Et ego, (first name), Cardinalis (surname), spondeo, voveo, ac iuro. Sic me Deus adiuvet et haec Sancta Dei Evangelia, quae manu mea tango.

(And I, (name) Cardinal, (name), promise, vow and swear. Thus, may God help me and these Holy Gospels which I touch with my hand.) [71][72]

papal conclaveconclave seatedexpelling outsiderssealing sistine chapelconclave seal


After all the cardinals present have taken the oath, the Master of the Papal Liturgical Celebrations orders all individuals other than the cardinals electors and conclave participants to leave the Chapel. Traditionally, he stands at the door of the Sistine Chapel and calls out: “Extra omnes!” (Latin for, roughly, “Everybody else, out!”) He then closes the door.[73] In modern practice, the Master of the Papal Liturgical Celebrations does not have to stand at the door of the Sistine Chapel—during the 2013 conclave, the Master Guido Marini stood in front of the altar and gave the command and only went to the chapel doors to close them after the outsiders had left.[74]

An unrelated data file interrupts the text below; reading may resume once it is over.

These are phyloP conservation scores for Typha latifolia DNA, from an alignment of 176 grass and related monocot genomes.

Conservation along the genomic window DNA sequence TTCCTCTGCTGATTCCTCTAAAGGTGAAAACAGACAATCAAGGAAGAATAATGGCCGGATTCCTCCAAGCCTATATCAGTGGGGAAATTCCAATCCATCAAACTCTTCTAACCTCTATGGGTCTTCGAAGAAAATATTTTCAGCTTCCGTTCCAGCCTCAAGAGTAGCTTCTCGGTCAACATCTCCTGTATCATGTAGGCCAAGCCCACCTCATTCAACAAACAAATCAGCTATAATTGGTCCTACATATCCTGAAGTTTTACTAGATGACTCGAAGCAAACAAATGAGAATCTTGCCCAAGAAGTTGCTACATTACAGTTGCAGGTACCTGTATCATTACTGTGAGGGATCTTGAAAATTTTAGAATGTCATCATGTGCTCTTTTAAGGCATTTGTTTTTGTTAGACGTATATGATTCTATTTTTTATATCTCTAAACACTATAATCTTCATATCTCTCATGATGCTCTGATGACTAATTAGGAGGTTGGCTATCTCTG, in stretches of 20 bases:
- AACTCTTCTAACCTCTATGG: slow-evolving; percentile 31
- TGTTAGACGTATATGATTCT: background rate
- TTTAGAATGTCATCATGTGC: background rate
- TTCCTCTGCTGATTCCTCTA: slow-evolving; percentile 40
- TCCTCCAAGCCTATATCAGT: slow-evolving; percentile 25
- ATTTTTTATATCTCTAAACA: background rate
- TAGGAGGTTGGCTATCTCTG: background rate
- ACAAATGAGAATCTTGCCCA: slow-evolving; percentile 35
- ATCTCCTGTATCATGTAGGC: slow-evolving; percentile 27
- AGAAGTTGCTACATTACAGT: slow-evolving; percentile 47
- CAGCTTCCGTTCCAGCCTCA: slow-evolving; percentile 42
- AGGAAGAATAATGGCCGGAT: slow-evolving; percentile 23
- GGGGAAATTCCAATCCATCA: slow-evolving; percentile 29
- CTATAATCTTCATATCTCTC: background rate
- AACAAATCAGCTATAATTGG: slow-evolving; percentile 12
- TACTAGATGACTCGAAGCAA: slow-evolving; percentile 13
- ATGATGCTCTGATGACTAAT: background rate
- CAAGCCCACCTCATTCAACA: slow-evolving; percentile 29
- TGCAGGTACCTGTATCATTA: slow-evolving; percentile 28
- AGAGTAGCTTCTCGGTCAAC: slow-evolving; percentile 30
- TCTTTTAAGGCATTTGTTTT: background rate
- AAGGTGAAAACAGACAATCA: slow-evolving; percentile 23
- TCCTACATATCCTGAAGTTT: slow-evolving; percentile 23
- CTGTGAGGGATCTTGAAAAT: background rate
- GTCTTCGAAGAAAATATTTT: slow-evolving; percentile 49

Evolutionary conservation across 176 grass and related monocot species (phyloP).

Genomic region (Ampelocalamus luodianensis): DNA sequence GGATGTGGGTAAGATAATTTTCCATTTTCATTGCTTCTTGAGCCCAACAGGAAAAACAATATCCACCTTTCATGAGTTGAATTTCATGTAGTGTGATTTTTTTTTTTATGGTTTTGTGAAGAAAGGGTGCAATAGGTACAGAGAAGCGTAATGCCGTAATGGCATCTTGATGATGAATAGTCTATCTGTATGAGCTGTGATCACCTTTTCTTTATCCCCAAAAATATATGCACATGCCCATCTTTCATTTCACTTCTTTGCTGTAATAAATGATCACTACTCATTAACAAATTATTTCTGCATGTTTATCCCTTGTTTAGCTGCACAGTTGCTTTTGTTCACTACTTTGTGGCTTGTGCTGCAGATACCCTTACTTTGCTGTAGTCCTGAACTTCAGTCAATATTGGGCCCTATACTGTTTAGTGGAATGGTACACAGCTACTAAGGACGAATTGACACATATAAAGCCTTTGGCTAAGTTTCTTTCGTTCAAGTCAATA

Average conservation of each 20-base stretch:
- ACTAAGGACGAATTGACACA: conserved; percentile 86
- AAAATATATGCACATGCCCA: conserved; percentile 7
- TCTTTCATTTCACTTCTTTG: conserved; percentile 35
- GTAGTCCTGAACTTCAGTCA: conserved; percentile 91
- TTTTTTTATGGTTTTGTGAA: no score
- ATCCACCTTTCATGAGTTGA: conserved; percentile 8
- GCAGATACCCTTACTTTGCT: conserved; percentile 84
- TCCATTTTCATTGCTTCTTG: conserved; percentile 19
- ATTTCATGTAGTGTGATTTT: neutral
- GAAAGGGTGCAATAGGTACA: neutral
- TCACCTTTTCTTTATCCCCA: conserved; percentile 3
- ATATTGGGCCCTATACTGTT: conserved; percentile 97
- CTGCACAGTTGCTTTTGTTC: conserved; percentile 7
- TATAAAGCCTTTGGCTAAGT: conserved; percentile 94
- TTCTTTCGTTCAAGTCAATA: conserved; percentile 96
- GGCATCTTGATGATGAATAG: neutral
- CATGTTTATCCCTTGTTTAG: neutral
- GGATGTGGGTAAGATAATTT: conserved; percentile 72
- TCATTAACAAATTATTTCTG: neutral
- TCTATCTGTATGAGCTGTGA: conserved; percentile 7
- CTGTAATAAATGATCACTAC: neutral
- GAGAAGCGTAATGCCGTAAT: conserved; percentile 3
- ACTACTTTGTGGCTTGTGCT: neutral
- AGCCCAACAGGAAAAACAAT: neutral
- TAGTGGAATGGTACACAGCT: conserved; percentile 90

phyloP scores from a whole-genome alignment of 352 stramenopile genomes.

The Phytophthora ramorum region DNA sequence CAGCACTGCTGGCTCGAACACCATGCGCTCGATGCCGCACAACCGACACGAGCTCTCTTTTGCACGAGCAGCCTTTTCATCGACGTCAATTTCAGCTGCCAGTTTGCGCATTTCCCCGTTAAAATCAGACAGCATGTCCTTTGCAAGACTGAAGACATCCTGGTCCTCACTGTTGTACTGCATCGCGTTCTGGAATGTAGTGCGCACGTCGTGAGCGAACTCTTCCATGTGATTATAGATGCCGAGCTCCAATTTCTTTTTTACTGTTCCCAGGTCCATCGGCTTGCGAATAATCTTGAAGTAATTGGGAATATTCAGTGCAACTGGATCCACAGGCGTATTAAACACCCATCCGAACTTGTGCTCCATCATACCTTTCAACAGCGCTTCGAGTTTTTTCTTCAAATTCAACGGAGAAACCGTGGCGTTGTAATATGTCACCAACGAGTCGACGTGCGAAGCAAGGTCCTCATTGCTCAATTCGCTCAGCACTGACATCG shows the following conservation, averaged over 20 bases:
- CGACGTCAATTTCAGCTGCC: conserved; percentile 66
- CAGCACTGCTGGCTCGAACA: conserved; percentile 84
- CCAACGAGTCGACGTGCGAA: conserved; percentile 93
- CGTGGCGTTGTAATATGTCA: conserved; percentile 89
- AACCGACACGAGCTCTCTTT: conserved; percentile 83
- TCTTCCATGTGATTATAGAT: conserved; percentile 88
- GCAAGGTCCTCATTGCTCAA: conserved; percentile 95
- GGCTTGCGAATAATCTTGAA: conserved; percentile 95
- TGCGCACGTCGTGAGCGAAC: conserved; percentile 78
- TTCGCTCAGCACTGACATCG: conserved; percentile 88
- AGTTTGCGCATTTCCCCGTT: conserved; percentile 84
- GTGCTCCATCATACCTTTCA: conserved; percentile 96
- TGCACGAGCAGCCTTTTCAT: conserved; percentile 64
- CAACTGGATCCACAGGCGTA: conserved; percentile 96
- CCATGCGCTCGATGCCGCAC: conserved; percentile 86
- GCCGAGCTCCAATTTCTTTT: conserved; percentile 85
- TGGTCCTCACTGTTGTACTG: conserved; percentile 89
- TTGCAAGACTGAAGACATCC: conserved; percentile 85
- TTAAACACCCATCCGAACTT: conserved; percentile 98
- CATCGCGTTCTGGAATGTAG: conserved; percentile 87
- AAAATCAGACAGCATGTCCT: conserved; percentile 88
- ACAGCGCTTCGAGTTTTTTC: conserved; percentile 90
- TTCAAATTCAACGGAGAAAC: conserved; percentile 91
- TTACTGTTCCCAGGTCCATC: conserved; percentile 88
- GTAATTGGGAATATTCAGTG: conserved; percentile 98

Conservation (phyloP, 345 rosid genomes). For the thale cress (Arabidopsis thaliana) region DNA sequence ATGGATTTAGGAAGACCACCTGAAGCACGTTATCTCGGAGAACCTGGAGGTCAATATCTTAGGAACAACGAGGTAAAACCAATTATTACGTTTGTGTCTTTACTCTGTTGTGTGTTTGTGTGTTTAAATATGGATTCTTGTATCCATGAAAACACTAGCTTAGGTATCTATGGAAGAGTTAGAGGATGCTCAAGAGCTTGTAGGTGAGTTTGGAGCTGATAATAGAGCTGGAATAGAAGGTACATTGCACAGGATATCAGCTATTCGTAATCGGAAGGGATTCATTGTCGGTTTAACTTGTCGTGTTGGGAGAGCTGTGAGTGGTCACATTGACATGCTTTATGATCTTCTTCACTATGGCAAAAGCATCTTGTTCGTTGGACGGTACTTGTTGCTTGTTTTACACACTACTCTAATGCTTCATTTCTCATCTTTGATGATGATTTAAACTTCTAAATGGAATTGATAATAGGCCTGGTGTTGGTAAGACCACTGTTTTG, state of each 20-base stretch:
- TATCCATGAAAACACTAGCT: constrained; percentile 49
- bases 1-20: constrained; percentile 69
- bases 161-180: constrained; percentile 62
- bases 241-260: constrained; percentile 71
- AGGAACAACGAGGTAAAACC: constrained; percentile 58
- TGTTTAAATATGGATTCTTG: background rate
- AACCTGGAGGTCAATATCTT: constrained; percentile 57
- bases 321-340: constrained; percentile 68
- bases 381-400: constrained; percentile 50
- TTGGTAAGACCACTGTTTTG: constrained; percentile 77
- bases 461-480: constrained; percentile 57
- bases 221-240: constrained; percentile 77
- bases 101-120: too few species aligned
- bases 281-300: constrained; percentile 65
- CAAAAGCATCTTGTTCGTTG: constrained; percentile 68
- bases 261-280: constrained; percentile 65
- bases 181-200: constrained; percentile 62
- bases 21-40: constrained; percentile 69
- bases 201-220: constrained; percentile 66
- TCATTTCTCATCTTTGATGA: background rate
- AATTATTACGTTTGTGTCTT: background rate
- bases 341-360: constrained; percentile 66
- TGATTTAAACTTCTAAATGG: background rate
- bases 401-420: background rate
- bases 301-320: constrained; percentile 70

The Master himself may remain, as may one ecclesiastic designated by the Congregations prior to the commencement of the election. The ecclesiastic makes a speech concerning the problems facing the Church and on the qualities the new pope needs to have. After the speech concludes, the ecclesiastic leaves. Following the recitation of prayers, the Cardinal Dean asks if any doubts relating to procedure remain. After the clarification of the doubts, the election may commence. Cardinals who arrive after the conclave has begun are admitted nevertheless. An ill cardinal may leave the conclave and later be readmitted; a cardinal who leaves for any reason other than illness may not return to the conclave.[75]